cards

Christmas; A Week in Pictures

Happy New Year!  Did you have a lovely break?  I hope so.  We’re slowly emerging out of our cocoon and back into the real world again, after a wonderful – if chilly – Christmas.  A few highlights to share; firstly, of course, that the Big Man himself came…..

Santa has been

We had carefully counted out nine carrots and measured a mug of milk and some mince pies, so anticipation had been high, not least after Harry found Santa’s telegram in the hearth on Christmas Eve morning;

discovering the north pole telegram

There was much debate about where to hang stockings, before Harry decided that the end of the bed was the surest approach.  On Christmas morning, he discovered a letter from Santa in the top of his stocking, talking about how busy life has been at the North Pole; describing the winter colds which have been affecting the elves and which Mrs Claus has been treating with her special medicine, and the sprint-start training which Rudolph has been leading the reindeer in to ensure the whole world is reached over the course of a single night.  Harry was transfixed – momentarily – before being thoroughly distracted by the tissue-wrapped packages in the stocking itself.

Santas letter

Our boiler resolutely failed to start, despite the efforts of several engineers, so we spent Christmas wrapped in scarves, hats, jumpers, thick socks and blankets, huddled around the open fires in the kitchen and snug.  Bathing was limited to kettles of water, which Harry saw as another Christmas present in itself (no hair washing!), and which the rest of us shivered through.  Fortunately our visiting relatives are a hardy lot, so we pretended we were camping in the wild and consigned all planned festive outfits to the back of the wardrobe in favour of warm layers; there was no glamour here this year.  Harry, incidentally, seems to have a unique thermostat that never registers the cold; he spent Christmas day mostly in his vest, accessorised with a new Batman cape and mask;

batman outfit

When it came to feasting, I focused on creating a feeling of warmth with minimal effort, so used the antlers which usually adorn the log basket to form a centrepiece, sprinkled with glitter and with neutral baubles tucked at intervals.  Glitter-dipped pinecones acted as place-name holders, and a length of black paper underneath complete with chalk sticks made for much fun between courses.  The most popular game with our rotating collection of family and friends over the break was to see who could scribble down the names of all of the reindeer first.  Have a go, it’s harder than you think;  though it’s perhaps a sign of the potency of my homemade Christmas Martinis that someone had noted ‘Nixon’ in their list.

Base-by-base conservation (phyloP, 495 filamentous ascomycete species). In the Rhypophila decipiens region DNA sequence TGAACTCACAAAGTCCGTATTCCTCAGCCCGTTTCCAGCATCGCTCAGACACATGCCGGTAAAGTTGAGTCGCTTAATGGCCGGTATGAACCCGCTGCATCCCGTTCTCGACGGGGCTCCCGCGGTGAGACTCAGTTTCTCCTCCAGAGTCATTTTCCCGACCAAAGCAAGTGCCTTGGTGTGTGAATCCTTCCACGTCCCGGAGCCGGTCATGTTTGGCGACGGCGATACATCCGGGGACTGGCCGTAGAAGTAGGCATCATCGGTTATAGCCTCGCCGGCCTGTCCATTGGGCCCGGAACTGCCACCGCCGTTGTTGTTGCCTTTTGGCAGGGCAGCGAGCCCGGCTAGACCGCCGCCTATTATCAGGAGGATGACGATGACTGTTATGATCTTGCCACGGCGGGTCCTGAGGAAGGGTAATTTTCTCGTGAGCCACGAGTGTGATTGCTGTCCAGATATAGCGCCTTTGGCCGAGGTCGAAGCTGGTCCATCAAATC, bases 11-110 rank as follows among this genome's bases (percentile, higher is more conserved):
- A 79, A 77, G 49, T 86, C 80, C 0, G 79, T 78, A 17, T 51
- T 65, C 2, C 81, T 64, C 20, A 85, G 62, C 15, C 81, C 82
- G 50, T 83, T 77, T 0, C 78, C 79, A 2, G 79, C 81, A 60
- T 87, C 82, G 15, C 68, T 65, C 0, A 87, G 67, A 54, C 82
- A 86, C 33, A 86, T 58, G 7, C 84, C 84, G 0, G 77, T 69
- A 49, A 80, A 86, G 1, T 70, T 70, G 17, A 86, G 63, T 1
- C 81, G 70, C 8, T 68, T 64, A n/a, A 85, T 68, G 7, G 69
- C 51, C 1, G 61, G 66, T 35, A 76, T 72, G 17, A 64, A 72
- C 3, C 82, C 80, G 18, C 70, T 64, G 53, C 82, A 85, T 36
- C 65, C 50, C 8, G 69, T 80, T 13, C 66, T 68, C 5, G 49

Christmas Eve Table

 

origami log basket

Our main Christmas present to each other was a New Year escape to a beautiful little hotel in the Cotswolds, for a couple of nights of warmth, fun and relaxation; it looked so welcoming even as we pulled into the drive;

calcot manor hotel

…and Harry was immediately won over on discovering his bed (as were Digby and Marvin, who accompany him everywhere)..

hotel cookies

Back home we’ve been busy packing up Christmas decorations (how is it that the number of them seems to grow every year?)

bristle tree forest

…And making thank-you cards for the many wonderful gifts we all received.  For Harry’s, I designed a simple note and then added a picture of him in cowboy costume on the front.  I recently picked up some old and rather battered childrens’ books in a church sale and have been cutting out pictures to use as envelope liners, so this Christmas thank-you notes will come with gorgeous images from Elmer;

Harry thank you 2013 Harrys thank you cards  saying thank you after christmas

And now the festivities are truly over, and we’re left with a house that looks deliciously calm and uncluttered – and warm at last, with a happily chuffing boiler once again firing away. Spring seems a long way off still, so my thoughts are turning to all things green and to how I can ward off the January gloom with a bit of colour and new life dotted around the place; that’s the challenge for this weekend, before work beckons once again.

narcissi

Have a wonderful weekend, wherever you are and whatever you’re doing!

Kate

Weekend Notes

Hello Typewriter card